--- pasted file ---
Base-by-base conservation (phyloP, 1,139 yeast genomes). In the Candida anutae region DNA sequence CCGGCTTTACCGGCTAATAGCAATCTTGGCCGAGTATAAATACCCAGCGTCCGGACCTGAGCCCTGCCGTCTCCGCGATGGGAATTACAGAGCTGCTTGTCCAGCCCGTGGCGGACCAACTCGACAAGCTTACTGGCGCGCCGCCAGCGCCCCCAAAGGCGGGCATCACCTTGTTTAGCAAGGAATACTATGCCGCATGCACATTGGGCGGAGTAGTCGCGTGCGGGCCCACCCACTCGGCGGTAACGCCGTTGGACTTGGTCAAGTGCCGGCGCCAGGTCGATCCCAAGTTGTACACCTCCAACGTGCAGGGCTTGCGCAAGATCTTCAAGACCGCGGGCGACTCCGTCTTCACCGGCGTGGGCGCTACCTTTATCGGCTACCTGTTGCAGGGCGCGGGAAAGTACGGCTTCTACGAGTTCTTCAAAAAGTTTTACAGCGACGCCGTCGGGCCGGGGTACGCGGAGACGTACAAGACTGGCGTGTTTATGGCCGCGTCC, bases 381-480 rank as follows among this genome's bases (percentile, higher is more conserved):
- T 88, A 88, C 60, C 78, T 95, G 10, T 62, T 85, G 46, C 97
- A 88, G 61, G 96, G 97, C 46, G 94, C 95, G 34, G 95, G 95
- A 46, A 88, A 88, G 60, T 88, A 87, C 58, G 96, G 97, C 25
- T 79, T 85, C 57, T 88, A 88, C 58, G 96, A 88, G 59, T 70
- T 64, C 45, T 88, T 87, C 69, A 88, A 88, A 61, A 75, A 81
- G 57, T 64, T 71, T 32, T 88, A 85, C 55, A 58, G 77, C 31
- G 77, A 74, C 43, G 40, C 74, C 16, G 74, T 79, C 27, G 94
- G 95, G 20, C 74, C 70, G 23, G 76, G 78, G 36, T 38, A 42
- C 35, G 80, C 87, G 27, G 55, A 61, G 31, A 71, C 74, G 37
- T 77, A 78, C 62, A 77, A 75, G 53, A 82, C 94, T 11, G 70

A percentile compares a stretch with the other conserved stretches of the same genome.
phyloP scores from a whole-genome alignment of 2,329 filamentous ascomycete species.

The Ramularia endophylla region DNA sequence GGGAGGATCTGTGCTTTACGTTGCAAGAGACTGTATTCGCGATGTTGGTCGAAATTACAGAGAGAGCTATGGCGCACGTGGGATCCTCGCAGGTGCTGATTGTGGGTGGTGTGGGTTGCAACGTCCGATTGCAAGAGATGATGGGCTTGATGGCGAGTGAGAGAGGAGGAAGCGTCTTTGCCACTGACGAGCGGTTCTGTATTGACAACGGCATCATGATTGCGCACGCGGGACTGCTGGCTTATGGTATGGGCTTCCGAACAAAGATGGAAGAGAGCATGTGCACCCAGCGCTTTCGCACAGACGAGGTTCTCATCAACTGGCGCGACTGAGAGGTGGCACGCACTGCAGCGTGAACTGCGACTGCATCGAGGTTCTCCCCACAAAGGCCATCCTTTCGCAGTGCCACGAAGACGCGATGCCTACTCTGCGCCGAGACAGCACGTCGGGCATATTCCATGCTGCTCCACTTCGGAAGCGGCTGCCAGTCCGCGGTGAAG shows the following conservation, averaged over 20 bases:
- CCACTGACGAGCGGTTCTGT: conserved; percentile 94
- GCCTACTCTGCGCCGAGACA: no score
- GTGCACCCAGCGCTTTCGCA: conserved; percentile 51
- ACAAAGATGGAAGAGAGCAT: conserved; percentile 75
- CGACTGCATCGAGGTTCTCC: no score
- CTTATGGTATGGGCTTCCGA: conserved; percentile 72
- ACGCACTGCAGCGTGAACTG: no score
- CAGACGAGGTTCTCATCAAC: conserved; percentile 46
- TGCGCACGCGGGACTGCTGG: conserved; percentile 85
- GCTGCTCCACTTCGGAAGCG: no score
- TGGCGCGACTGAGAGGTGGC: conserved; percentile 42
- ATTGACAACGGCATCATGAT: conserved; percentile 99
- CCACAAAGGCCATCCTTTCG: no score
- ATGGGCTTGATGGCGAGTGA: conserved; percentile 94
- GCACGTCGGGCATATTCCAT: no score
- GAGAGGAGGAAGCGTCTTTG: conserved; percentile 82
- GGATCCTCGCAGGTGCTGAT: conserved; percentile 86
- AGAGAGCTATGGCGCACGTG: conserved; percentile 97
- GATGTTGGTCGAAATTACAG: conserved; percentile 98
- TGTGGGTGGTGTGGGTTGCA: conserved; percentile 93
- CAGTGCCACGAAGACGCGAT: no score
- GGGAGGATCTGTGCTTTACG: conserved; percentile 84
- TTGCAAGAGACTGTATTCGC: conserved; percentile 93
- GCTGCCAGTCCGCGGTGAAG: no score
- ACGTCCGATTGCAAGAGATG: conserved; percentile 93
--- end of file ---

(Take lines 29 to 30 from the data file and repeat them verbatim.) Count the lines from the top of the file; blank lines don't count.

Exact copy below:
- GCACGTCGGGCATATTCCAT: no score
- GAGAGGAGGAAGCGTCTTTG: conserved; percentile 82